Negative numbers are handled different in different languages, OS:es, devices etc. The following are some of the most popular, with simple bytes (8 bits) as example.
The most significant bit (MSB) is set to 1 if the value should be negative. I.e. 12 = 00001100, -12 = 10001100
Flip the bits of a positive number to get the negative one. The MSB should be 1 when it is a negative number. I.e. 22 = 00010110, -22 = 11101001. Vice versa for getting the positive value from a negative one, that is, take the negative number and flip it, add one.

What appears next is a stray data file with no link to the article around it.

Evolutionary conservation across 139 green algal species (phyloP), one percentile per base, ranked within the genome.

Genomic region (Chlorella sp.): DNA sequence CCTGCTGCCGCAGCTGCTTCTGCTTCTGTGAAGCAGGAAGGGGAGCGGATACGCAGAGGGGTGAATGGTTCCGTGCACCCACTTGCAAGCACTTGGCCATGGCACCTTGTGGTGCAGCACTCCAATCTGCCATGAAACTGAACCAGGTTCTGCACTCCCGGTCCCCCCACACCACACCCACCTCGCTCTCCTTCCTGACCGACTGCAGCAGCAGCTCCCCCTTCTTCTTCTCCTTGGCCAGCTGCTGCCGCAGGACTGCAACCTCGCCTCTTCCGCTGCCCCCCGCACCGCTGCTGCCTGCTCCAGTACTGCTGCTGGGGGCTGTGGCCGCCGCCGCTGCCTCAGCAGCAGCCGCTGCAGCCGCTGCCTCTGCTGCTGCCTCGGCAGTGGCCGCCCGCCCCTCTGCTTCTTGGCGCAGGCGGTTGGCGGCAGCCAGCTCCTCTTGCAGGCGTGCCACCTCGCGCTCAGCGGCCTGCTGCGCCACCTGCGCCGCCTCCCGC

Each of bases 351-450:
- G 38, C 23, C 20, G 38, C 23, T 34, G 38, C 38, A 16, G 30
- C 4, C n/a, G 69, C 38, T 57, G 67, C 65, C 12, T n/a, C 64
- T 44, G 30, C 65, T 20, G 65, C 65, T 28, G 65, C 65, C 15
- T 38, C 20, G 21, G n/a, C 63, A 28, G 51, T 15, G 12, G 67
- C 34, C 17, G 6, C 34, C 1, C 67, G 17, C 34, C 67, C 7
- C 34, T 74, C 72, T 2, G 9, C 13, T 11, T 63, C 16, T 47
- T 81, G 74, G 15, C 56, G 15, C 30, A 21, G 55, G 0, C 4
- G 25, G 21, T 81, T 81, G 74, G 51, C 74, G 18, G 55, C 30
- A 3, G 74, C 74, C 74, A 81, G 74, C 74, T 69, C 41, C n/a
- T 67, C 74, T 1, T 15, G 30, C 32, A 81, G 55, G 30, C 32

Used by Sun´s Java. Similar to One´s Complement, but one (1) must be added after flipping. I.e. 15 = 00001111, -15 = 11110001. It can be explained in Java code like below, where target will hold -7, the negative of 7 in source. The tilde ~ is the bitwise inversion operator.
int source = 7; int target; target = ~source; target++; System.out.println("Converted [" + source + "] to [" + target + "]");